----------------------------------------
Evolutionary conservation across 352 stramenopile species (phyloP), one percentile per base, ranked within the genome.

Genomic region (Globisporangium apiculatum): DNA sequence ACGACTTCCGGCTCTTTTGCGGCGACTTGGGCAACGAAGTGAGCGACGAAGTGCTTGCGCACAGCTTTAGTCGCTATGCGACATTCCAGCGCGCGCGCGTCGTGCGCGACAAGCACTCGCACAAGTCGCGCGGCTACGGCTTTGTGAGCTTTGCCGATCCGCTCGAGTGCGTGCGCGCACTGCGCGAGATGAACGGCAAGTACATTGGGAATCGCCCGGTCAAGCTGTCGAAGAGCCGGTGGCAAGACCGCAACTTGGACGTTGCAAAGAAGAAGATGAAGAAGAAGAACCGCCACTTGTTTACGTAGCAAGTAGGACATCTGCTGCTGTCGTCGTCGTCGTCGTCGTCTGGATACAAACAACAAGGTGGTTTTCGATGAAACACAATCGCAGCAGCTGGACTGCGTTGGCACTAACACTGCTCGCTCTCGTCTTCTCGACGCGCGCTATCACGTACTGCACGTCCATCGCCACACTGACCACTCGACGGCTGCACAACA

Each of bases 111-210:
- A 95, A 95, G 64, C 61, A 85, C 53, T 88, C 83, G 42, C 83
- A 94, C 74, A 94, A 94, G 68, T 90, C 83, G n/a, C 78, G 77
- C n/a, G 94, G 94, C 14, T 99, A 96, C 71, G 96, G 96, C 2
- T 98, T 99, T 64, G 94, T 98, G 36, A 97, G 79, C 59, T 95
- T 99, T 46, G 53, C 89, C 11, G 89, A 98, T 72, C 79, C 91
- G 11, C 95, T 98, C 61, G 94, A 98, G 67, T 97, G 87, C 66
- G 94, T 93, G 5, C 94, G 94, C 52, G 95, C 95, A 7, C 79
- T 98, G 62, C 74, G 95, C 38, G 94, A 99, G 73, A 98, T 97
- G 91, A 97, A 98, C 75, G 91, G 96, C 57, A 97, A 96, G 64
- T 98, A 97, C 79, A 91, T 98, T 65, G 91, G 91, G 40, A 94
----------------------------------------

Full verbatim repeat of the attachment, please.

Evolutionary conservation across 352 stramenopile species (phyloP), one percentile per base, ranked within the genome.

Genomic region (Globisporangium apiculatum): DNA sequence ACGACTTCCGGCTCTTTTGCGGCGACTTGGGCAACGAAGTGAGCGACGAAGTGCTTGCGCACAGCTTTAGTCGCTATGCGACATTCCAGCGCGCGCGCGTCGTGCGCGACAAGCACTCGCACAAGTCGCGCGGCTACGGCTTTGTGAGCTTTGCCGATCCGCTCGAGTGCGTGCGCGCACTGCGCGAGATGAACGGCAAGTACATTGGGAATCGCCCGGTCAAGCTGTCGAAGAGCCGGTGGCAAGACCGCAACTTGGACGTTGCAAAGAAGAAGATGAAGAAGAAGAACCGCCACTTGTTTACGTAGCAAGTAGGACATCTGCTGCTGTCGTCGTCGTCGTCGTCGTCTGGATACAAACAACAAGGTGGTTTTCGATGAAACACAATCGCAGCAGCTGGACTGCGTTGGCACTAACACTGCTCGCTCTCGTCTTCTCGACGCGCGCTATCACGTACTGCACGTCCATCGCCACACTGACCACTCGACGGCTGCACAACA

Each of bases 111-210:
- A 95, A 95, G 64, C 61, A 85, C 53, T 88, C 83, G 42, C 83
- A 94, C 74, A 94, A 94, G 68, T 90, C 83, G n/a, C 78, G 77
- C n/a, G 94, G 94, C 14, T 99, A 96, C 71, G 96, G 96, C 2
- T 98, T 99, T 64, G 94, T 98, G 36, A 97, G 79, C 59, T 95
- T 99, T 46, G 53, C 89, C 11, G 89, A 98, T 72, C 79, C 91
- G 11, C 95, T 98, C 61, G 94, A 98, G 67, T 97, G 87, C 66
- G 94, T 93, G 5, C 94, G 94, C 52, G 95, C 95, A 7, C 79
- T 98, G 62, C 74, G 95, C 38, G 94, A 99, G 73, A 98, T 97
- G 91, A 97, A 98, C 75, G 91, G 96, C 57, A 97, A 96, G 64
- T 98, A 97, C 79, A 91, T 98, T 65, G 91, G 91, G 40, A 94